By Kelly Jones, LPCC
Family Hospice and Palliative Care
Men that are grieving often have a difficult time following the death of their spouse. Our culture emphasizes the need for men to be strong and silent in their grief. Consequently, men have difficulty reaching out for grief support. Grief does not discriminate between genders. Therefore, men need to be equally supported in their grief, just as we support women.
Through in-home personalized grief counseling, Family Hospice and Palliative Care gives hope to men following the death of a spouse. As a bereavement counselor, I have had the pleasure of working with a group of men who are inspirational in their own grief. All are World War II veterans, all have lost spouses after 50 to 60 years of marriage, and all are now experiencing their own physical ailments limiting their independence . Often times we hear stories or know someone who is elderly and gives up their will to live, after the death of their spouse. Not this group of spirited, resilient men.
One bereaved gentleman suffered a back injury caring for his wife. Confined to a wheelchair for three months, he looks forward to getting back to driving, once he is medically cleared to do so. Working through his grief, he shares that simple pleasures and memories of times with his wife are what bring him a sense of fulfillment.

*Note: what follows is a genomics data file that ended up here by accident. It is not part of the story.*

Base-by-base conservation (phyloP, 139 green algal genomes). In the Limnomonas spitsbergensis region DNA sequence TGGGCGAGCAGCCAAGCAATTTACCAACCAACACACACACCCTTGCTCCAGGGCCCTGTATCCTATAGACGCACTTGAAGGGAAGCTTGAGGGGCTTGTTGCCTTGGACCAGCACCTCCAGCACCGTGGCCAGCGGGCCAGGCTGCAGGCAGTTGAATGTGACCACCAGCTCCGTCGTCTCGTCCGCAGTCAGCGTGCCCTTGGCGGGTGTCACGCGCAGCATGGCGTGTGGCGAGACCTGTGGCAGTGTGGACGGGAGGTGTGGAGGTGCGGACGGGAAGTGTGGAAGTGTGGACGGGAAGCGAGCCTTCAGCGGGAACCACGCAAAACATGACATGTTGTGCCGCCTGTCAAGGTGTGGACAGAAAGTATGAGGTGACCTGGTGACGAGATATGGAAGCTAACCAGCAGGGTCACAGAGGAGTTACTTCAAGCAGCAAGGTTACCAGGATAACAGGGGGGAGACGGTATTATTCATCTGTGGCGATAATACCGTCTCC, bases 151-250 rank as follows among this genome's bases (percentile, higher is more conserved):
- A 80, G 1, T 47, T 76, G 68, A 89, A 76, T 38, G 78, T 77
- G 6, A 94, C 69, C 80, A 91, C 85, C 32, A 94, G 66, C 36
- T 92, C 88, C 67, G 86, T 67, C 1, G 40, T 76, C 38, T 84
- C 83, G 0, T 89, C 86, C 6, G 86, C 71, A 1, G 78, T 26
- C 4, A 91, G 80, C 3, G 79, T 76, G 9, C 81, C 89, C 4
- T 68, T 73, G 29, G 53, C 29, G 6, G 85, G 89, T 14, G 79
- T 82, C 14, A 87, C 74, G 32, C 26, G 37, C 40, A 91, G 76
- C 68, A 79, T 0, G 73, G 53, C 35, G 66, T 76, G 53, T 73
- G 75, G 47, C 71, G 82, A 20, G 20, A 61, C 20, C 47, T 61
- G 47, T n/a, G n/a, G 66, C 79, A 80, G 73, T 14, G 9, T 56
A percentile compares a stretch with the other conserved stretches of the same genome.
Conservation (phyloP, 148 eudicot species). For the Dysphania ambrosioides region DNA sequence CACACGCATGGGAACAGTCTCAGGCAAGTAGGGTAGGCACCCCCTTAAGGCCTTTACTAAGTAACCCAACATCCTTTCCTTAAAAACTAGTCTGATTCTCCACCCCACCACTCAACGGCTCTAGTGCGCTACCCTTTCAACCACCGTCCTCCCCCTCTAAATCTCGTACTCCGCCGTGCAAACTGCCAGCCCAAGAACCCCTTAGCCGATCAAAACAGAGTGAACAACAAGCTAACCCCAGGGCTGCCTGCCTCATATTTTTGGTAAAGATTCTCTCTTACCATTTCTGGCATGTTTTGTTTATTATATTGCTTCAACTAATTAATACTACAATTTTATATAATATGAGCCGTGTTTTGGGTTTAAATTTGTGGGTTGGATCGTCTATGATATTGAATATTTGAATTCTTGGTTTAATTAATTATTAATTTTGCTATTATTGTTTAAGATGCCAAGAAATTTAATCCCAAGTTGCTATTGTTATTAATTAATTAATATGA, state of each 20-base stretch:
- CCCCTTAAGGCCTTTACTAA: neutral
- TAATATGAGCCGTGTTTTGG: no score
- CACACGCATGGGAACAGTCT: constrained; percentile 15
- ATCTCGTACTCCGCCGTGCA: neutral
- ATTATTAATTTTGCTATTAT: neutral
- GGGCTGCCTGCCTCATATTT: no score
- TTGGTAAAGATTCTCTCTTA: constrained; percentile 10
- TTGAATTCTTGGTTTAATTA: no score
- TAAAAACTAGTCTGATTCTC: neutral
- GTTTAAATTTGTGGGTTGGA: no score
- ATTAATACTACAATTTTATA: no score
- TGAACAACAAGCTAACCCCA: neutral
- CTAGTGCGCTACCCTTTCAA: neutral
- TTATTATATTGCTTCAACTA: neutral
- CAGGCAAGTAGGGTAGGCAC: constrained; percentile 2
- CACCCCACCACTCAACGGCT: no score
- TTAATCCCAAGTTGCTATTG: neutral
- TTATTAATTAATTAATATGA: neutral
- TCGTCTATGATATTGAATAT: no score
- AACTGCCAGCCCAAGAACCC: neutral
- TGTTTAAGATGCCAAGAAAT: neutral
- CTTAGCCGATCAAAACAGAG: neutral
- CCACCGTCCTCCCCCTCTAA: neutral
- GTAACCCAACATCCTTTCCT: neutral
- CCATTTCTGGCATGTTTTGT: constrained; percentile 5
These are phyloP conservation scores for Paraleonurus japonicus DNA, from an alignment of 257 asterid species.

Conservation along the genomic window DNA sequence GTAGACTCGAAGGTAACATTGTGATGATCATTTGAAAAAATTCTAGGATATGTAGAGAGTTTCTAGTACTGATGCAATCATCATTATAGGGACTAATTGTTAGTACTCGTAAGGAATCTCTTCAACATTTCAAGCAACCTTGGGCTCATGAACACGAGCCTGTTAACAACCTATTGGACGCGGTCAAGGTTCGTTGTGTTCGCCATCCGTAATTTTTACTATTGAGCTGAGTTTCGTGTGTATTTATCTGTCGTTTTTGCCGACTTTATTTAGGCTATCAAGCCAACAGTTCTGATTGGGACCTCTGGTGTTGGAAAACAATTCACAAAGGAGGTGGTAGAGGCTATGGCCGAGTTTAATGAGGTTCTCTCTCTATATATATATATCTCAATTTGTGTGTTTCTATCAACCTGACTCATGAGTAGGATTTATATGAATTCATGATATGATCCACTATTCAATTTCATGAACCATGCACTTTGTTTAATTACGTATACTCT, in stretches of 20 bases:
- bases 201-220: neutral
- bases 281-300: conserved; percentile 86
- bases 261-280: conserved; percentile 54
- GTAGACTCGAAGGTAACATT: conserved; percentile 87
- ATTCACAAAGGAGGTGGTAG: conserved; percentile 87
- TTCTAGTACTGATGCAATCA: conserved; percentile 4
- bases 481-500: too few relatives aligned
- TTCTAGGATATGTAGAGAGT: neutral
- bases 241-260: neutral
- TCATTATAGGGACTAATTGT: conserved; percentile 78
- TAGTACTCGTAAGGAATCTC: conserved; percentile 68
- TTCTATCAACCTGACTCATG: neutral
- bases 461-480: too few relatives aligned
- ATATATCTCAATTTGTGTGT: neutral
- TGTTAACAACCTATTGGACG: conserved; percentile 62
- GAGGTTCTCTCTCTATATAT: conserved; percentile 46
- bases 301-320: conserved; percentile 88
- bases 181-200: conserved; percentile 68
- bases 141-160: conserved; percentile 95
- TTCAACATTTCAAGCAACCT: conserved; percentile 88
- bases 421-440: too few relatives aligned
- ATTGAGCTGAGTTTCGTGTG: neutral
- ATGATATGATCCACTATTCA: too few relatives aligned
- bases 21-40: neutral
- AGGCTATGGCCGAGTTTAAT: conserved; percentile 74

These men have healed through their losses by sharing their stories. They have shed tears and understood the normalcy and therapeutic importance of expressing their emotion. All of these men have successfully maneuvered through the grieving process and they became survivors.
Dedicating necessary time needed to reflect on their own personal grief journeys, they all have created a new found identity for themselves and still continue to find enjoyment pursuing their interests: cooking, gardening, bird watching, model car collecting, and reuniting with family.
Men can be successful in their grief, but the proper grief intervention for each individual must be initiated to begin the healing process. Successful interventions include, seeking refuge in a safe place for emotional expression, creating rituals of remembrance, reading to relax emotional anxieties and participating in support groups with other men experiencing grief.
Hospice organizations have recognized the importance to counsel and support men though the grief process and offer personalized counseling services, remembrance ceremonies, and support groups for grieving spouses. For more information on this type of support, visit www.familyhospice.com, click on “Patients and Caregivers,” and then on “Bereavement & Support Groups.”
Kelly Jones, LPCC (Licensed Professional Clinical Counselor), conducts individual and group bereavement support sessions for children and adults whose loved ones were under Family Hospice care. Ms. Jones also facilitates anticipatory grief support to children and families. She is active in the planning and presentation of Camp Healing Hearts, an annual one-day summer bereavement camp for kids 6-12, coping with the loss of a loved one, and is instrumental in Family Hospice’s memorial services, held several times each year for families and friends of those who have passed away. She earned her Bachelor Degree in Psychology, and her Masters in Education from the University of Toledo, the latter in the Community and Agency Counseling Program. A native of Toledo, Ohio, Ms. Jones worked with Hospice of Northwest Ohio as a bereavement counselor for six years, specializing in pediatric patients and their families, before arriving in Pittsburgh. She also contributed to the development of a “Kids Care Kit” for children who were experiencing the impending death of a loved one on hospice..